This situation just gets worse as the game progresses, with antagonists Ramon Salazar and big bad Osmund Saddler jacking the line and joining in the fun themselves. At every turn, they’re calling you purely to talk smack and otherwise be complete a-holes. In such an action-oriented game, these BS conversations constitute just about all the dialogue you’ll get, and I could’ve quite easily done without.

4 Xenogears

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Well, holy damn. This one was far too complex for me back in the day. 3 deep 5 me, you could say.

Xenogears is a Squaresoft-developed RPG, which hit the PS1 in 1998. Its plot centered around a ragtag group led by player character Fei Fong Wong, as they try to solve the mystery of a group known as Ethos and the powers of the vast robots (or ‘gears’) they have excavated from beneath the ground.

The game explores some intriguing concepts, looking at the relationship between humanity and machines and what can come of it. Into this melting pot, Square throw the philosophies of Freud, Yung, and Nietzsche, making for a hugely involving world and plot. It also —as you can probably imagine— sets the scene for a game that drops the kind of dialogue that could break your brain like it’s nothing at all. Vast quantities of it, too.

3 Metal Gear Solid

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It was inevitable, really. We can’t snark on Resident Evil 4 and its tediously cheesetacular radio conversations (“Saddler, you’re small time”) without mentioning Metal Gear Solid, the reigning champions of excessive and oft-useless dialogue.

Now, in my eyes, the Metal Gear series is one the most iconic and greatest there is. Even so, it’s surprising how much of your time with the games is spent not actually playing at all. Whether it’s the numerous and way-too-damn-long cutscenes, or the prattling and protracted codec conversations about terrorists, conspiracies, what Colonel Campbell had for breakfast that morning and an in-depth history of his bowel movements that month, there’s so much fluff.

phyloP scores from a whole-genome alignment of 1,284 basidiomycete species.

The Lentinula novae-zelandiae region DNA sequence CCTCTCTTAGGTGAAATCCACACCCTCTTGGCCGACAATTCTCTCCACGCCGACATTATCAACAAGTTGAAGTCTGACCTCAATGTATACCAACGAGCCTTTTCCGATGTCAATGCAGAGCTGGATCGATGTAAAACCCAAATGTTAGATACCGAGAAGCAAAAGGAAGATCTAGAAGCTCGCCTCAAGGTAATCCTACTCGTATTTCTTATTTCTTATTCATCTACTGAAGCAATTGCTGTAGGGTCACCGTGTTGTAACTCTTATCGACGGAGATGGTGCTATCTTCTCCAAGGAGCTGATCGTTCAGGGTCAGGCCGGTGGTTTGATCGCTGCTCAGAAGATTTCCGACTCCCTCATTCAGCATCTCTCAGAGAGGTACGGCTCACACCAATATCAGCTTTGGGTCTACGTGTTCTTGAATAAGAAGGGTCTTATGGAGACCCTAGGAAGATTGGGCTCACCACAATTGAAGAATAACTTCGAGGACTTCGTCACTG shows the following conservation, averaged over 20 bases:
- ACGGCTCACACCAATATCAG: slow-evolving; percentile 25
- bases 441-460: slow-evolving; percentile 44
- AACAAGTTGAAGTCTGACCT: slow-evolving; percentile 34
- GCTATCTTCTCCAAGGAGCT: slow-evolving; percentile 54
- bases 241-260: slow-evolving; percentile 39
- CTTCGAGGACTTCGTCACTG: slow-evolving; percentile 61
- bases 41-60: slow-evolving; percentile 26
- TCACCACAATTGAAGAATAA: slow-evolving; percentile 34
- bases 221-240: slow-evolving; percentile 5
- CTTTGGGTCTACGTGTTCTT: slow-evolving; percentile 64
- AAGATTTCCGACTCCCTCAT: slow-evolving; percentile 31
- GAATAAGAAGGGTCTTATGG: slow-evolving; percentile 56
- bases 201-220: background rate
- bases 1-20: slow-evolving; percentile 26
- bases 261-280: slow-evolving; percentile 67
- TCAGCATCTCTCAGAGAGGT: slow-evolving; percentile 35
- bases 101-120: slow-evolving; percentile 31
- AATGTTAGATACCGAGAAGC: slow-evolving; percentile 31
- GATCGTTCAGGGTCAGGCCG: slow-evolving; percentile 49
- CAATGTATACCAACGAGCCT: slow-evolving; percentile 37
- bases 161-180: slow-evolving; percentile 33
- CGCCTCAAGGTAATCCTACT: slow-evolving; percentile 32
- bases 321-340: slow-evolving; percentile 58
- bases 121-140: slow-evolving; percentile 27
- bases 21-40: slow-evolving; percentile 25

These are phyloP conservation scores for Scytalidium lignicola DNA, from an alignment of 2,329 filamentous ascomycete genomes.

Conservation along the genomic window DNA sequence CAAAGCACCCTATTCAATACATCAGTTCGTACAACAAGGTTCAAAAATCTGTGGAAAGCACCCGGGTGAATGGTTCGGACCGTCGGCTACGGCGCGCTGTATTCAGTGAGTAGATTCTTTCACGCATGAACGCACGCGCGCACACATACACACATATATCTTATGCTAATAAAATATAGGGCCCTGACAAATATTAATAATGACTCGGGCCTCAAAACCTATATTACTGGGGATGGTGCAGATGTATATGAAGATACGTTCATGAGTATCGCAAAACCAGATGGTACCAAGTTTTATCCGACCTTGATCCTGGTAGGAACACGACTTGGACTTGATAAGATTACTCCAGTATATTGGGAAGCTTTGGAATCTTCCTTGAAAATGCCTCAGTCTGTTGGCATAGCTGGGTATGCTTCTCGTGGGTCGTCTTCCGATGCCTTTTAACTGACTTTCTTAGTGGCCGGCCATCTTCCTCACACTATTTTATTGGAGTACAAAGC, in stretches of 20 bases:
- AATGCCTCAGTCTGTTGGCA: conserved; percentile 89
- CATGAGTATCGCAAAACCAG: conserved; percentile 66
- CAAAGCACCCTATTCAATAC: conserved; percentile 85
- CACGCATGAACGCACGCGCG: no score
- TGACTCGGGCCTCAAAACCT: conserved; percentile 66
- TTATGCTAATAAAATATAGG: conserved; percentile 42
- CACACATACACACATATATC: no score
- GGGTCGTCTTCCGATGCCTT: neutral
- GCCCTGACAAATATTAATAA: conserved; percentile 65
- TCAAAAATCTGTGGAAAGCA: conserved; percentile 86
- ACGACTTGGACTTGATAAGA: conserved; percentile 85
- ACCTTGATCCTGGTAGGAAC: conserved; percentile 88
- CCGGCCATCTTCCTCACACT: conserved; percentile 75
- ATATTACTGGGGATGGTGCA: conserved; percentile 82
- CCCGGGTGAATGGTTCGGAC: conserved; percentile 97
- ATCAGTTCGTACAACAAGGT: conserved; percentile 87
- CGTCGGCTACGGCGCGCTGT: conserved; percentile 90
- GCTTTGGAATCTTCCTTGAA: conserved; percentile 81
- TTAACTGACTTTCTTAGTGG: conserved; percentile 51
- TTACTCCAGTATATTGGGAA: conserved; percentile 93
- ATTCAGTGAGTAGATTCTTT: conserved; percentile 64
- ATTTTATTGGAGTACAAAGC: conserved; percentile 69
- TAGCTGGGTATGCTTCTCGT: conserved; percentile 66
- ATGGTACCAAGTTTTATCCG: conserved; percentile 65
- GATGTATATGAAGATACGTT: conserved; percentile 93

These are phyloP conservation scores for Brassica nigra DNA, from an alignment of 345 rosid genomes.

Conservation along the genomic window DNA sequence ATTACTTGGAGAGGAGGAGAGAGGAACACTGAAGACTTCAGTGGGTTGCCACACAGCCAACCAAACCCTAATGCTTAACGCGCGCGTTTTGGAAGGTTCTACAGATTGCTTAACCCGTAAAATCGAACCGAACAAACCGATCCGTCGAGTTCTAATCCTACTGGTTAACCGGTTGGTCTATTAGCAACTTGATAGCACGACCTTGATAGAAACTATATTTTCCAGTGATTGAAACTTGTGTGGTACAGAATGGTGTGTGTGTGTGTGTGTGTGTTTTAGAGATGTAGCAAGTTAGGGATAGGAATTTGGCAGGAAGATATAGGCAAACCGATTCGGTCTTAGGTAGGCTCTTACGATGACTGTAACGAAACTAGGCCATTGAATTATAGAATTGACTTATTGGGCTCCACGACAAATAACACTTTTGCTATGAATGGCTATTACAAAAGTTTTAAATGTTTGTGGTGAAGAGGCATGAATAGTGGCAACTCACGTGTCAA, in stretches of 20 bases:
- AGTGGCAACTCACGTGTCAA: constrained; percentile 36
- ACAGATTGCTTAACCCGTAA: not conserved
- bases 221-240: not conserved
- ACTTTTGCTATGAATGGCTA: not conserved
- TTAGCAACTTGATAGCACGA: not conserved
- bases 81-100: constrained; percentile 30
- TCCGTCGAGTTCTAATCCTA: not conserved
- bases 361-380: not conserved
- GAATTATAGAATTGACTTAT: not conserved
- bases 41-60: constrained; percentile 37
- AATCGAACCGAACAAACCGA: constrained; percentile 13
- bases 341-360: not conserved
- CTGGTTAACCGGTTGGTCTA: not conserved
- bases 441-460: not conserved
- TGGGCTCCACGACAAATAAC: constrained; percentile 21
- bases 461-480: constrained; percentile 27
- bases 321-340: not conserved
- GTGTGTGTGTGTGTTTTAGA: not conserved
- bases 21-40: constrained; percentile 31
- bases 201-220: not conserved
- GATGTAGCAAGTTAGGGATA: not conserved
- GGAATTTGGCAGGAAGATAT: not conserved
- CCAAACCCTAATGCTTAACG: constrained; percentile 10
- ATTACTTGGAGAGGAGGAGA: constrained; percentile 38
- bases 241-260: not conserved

All of this, of course, is intentional, and arose from Hideo Kojima’s lust for all things cinematic, but still.

2 Shenmue

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That’s right, friends. Shenmue is here. This one has a special place in many gamers’ hearts, being a cult classic and killer app for the ill-fated but amazing Dreamcast. Revisiting the original today, it might feel like a relic from a simpler time, but the fervor surrounding the release of Shenmue III today shows what an influential title this really was.

In the days before Grand Theft Auto and the like, Shenmue pioneered the free-roam adventure. It’s one of those titles that can’t quite be pigeon-holed into genres, offering a unique mix of RPG, brawler, action adventure and life sim that was totally unlike anything else at the time. A true classic, sure, but it was utterly laden with shonky dialogue, and the voice acting was hilariously wooden.

1 Kingdom Hearts 2

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Yes, I know. I hear you. I’m getting up on the Hydra’s back. It was pretty darn obvious that’s what I had to do. Now stop this talk.

As was the case with World of Final Fantasy, the Kingdom Hearts games aren’t the most hardcore RPGs you’ll find. They were designed not to be. As such, you can expect them to be a little more intuitive, forgiving and less complex than the Darkest Dungeons of the world. With a similar super cute art style comes a similar sense of humor, and endless ‘funny’ cutscenes intended to appeal to the Disney fans in all of us.

That tutorial level? That was a step beyond the pale, right there. How much hand holding is too much? This much —that’s how much.